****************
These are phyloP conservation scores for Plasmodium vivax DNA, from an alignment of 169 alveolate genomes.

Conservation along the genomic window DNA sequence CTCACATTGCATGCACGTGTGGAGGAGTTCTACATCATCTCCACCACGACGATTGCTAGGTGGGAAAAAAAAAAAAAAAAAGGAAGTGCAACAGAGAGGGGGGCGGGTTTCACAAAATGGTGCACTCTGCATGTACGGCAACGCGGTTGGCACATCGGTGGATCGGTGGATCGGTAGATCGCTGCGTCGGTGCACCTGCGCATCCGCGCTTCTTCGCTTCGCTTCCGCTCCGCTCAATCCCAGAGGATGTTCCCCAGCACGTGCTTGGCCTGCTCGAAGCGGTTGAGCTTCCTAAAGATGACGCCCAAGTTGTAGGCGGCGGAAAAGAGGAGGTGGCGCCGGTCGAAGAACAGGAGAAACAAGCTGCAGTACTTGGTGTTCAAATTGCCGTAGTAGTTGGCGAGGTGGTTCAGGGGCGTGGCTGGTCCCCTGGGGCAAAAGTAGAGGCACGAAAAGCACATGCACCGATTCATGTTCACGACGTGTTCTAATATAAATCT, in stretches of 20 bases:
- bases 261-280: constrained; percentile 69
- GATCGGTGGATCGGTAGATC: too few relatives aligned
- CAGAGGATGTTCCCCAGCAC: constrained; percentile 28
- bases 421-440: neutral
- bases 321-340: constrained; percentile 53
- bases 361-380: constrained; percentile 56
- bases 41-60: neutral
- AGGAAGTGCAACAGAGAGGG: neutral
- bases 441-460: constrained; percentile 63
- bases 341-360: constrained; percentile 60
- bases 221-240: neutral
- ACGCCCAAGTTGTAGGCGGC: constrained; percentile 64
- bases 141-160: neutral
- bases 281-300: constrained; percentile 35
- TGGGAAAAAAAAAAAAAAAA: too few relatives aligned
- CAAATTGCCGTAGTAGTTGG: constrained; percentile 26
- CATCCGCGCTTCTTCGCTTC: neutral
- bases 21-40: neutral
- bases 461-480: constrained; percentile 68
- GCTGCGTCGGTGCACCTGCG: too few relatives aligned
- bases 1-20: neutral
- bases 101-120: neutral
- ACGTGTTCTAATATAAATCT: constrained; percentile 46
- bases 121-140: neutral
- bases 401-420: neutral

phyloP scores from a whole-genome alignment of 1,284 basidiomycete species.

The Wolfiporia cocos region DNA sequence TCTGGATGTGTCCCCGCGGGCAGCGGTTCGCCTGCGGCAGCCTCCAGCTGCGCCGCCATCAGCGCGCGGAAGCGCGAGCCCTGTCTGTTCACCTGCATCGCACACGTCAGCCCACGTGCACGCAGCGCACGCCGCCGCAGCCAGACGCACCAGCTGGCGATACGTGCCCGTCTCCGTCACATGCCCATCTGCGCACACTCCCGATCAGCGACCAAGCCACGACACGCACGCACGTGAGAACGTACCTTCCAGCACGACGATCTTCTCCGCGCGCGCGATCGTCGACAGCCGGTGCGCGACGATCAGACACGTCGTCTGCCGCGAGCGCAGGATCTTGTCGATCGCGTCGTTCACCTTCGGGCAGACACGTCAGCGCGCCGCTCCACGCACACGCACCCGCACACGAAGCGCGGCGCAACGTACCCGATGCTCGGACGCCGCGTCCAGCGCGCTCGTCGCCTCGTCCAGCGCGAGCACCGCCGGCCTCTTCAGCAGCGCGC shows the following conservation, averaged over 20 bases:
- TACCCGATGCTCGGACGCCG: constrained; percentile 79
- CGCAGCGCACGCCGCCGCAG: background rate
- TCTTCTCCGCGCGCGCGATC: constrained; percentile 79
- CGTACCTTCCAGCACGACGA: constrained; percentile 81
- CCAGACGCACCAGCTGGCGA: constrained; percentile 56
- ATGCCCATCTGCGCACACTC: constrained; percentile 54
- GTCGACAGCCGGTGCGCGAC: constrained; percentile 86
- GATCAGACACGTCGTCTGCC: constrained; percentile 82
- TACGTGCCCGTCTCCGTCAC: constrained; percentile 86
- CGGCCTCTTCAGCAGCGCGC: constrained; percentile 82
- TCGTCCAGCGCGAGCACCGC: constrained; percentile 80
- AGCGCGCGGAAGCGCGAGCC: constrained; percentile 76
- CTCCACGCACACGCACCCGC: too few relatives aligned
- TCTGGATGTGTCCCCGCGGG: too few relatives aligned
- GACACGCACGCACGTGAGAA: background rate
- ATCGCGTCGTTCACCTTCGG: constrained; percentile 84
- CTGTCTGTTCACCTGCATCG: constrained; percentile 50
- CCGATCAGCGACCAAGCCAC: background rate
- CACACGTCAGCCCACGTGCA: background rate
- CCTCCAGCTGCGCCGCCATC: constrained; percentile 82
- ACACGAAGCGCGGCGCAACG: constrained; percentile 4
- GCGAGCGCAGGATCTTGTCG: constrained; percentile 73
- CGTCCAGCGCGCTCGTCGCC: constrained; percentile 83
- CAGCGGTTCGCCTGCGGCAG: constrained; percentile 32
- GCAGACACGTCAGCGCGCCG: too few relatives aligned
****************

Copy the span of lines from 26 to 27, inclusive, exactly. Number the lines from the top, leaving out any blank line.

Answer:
- bases 121-140: neutral
- bases 401-420: neutral